In 1999, the State of Hawaii was designated as a "High Intensity Drug Trafficking Area (HIDTA)", which again provides for cooperative law enforcement approaches to the drug trafficking situation throughout the state. HIDTA funding should provide a much-needed "shot in the arm" for state, local and federal drug enforcement units in Hawaii. These additional resources, will enable the four county police departments, and the state and federal agencies with drug interdiction programs, to combine their efforts and focus their resources to make the greatest impact on the drug trafficking problem that faces Hawaii today.

As I've already stated, the primary threat that Hawaii faces is our inability to attack the traffickers at the point that they are most vulnerable, which is at the airports. Drug traffickers are aware of the success of the drug interdiction program that has been in place at the Honolulu International Airport for several years, and have moved their operations to the airports located on the neighboring islands. The HIDTA Executive Committee is aware of this shift in the trafficking pattern and is taking steps to insure that this threat is addressed as soon as the HIDTA is fully functional. We at DEA will be participating and supporting this HIDTA initiative by providing manpower, expertise in airport operations, and an interstate communications network to provide drug transportation intelligence rapidly. We plan to actively participate in the Intelligence Center that the HIDTA is creating and be available to assist the four county police departments and state agencies with the development of their individual Initiatives. If we are successful in this endeavor, the drug traffickers will be forced to find another means of getting their illegal drugs into the State of Hawaii.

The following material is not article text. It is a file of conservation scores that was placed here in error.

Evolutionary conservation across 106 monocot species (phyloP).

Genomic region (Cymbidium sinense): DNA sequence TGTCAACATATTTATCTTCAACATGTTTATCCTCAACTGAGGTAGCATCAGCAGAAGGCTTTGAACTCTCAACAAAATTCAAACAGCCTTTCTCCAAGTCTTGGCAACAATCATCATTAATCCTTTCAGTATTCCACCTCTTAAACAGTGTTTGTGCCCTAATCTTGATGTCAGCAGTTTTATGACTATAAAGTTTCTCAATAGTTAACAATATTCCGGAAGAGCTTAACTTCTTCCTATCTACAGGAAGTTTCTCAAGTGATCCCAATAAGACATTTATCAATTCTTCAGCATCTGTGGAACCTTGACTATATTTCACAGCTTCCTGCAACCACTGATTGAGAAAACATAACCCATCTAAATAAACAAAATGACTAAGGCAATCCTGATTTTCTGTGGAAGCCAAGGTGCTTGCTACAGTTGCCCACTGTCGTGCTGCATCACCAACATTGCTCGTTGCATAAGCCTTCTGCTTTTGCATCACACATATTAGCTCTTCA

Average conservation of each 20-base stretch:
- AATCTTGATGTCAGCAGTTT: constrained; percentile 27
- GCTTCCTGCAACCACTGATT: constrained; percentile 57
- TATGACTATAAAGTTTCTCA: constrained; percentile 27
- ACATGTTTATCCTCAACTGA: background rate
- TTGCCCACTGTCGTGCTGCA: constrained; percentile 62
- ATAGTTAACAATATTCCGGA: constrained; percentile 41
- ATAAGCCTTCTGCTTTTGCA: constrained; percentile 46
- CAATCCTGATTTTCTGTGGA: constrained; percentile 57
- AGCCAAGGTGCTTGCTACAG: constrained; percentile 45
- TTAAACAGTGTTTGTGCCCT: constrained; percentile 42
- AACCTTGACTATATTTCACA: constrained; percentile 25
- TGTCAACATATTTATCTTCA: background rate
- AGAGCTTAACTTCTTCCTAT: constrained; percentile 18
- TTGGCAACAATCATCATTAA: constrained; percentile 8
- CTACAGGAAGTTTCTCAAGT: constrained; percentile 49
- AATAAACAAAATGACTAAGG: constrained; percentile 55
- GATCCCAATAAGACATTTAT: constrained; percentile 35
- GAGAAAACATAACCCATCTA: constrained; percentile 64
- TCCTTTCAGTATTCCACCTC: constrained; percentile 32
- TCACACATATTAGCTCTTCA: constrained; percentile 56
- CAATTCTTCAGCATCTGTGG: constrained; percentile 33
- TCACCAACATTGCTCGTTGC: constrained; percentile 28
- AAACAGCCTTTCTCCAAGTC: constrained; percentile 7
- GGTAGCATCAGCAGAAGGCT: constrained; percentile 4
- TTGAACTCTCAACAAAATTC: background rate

We are working with local police and state agencies at the county level to continue to identify, infiltrate, and disrupt clandestine laboratory activity in all four of the counties in Hawaii. We will direct our intelligence sources to be on the lookout and report immediately any type of clandestine laboratory activity. We will continue to provide Clandestine Laboratory Site clean up funds whenever they are available to assist Hawaii with the expensive task of disposing of the precursor chemicals and hazardous waste products that the clandestine laboratories create.

We recently provided Clandestine Laboratory training to three Honolulu Police Department officers and two State Narcotics Enforcement Division agents back at our training center in Quantico, Virginia. Our Honolulu District Office is always on the alert to offer these training opportunities whenever they are available.

The Honolulu District Office will continue to initiate drug investigations targeting the highest level traffickers within the State of Hawaii. We will continue to use our very successful "undercover" techniques, as well as financial and electronic investigative techniques that have improved vastly over the past year.

The Honolulu District Office will continue to coordinate and manage the Drug Enforcement Administration's Domestic Cannabis Eradication and Suppression Program. We will continue to plan, help execute, and fund operations directed at eradicating domestically grown marijuana. We will continue to perform this function in coordination with the four counties within the State of Hawaii, and make our resources available to them as they are needed.

Ladies and Gentlemen, as we speak, the Honolulu District Office is conducting two major drug trafficking initiatives targeting drug trafficking groups operating in Hawaii. These enforcement efforts are being made in concert with the Honolulu Police Department, the Maui Police Department, the Hawaii Police Department, the Kauai Police Department, the Honolulu Office of the FBI, the Bureau of Alcohol Tobacco and Firearms, the U.S. Immigration and Naturalization Service, the Internal Revenue Service, and the United States Customs Service. This type of investigation, demanding the participation of multiple agencies, will become the "norm" rather than the "exception" in the months and years to come.

Chairman Mica, Congresswoman Mink, I thank you for providing the opportunity to address this Subcommittee and I look forward to taking any questions you may have on this important issue.

USDOJ.GOV Privacy Policy Contact Us Site Map